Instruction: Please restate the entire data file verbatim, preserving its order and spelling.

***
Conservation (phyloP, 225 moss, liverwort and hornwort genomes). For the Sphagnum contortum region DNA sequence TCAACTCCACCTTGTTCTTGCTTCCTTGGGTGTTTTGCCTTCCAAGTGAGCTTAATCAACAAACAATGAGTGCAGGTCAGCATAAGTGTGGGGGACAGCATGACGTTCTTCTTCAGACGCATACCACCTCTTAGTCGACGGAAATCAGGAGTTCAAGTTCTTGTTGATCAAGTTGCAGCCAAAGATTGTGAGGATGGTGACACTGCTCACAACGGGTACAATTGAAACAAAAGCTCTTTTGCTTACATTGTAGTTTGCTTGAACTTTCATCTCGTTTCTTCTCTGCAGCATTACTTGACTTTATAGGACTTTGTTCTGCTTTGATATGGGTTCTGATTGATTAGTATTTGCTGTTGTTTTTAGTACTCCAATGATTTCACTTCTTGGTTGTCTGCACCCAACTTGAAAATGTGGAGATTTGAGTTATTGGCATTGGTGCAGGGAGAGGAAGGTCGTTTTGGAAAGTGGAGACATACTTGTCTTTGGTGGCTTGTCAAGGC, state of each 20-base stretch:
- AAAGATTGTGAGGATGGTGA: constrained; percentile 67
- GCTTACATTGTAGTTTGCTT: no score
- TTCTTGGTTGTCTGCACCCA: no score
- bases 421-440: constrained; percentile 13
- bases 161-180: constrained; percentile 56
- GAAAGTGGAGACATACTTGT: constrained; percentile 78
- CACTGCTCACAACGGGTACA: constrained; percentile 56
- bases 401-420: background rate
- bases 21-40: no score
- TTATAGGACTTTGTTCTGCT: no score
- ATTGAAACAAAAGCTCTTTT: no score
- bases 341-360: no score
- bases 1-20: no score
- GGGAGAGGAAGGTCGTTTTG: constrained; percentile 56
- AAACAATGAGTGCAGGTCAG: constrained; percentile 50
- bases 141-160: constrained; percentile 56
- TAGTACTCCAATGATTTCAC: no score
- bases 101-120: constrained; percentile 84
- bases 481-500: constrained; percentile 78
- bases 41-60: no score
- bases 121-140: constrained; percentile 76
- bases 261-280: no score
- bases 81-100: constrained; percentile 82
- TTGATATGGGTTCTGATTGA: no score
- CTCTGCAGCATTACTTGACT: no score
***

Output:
Conservation (phyloP, 225 moss, liverwort and hornwort genomes). For the Sphagnum contortum region DNA sequence TCAACTCCACCTTGTTCTTGCTTCCTTGGGTGTTTTGCCTTCCAAGTGAGCTTAATCAACAAACAATGAGTGCAGGTCAGCATAAGTGTGGGGGACAGCATGACGTTCTTCTTCAGACGCATACCACCTCTTAGTCGACGGAAATCAGGAGTTCAAGTTCTTGTTGATCAAGTTGCAGCCAAAGATTGTGAGGATGGTGACACTGCTCACAACGGGTACAATTGAAACAAAAGCTCTTTTGCTTACATTGTAGTTTGCTTGAACTTTCATCTCGTTTCTTCTCTGCAGCATTACTTGACTTTATAGGACTTTGTTCTGCTTTGATATGGGTTCTGATTGATTAGTATTTGCTGTTGTTTTTAGTACTCCAATGATTTCACTTCTTGGTTGTCTGCACCCAACTTGAAAATGTGGAGATTTGAGTTATTGGCATTGGTGCAGGGAGAGGAAGGTCGTTTTGGAAAGTGGAGACATACTTGTCTTTGGTGGCTTGTCAAGGC, state of each 20-base stretch:
- AAAGATTGTGAGGATGGTGA: constrained; percentile 67
- GCTTACATTGTAGTTTGCTT: no score
- TTCTTGGTTGTCTGCACCCA: no score
- bases 421-440: constrained; percentile 13
- bases 161-180: constrained; percentile 56
- GAAAGTGGAGACATACTTGT: constrained; percentile 78
- CACTGCTCACAACGGGTACA: constrained; percentile 56
- bases 401-420: background rate
- bases 21-40: no score
- TTATAGGACTTTGTTCTGCT: no score
- ATTGAAACAAAAGCTCTTTT: no score
- bases 341-360: no score
- bases 1-20: no score
- GGGAGAGGAAGGTCGTTTTG: constrained; percentile 56
- AAACAATGAGTGCAGGTCAG: constrained; percentile 50
- bases 141-160: constrained; percentile 56
- TAGTACTCCAATGATTTCAC: no score
- bases 101-120: constrained; percentile 84
- bases 481-500: constrained; percentile 78
- bases 41-60: no score
- bases 121-140: constrained; percentile 76
- bases 261-280: no score
- bases 81-100: constrained; percentile 82
- TTGATATGGGTTCTGATTGA: no score
- CTCTGCAGCATTACTTGACT: no score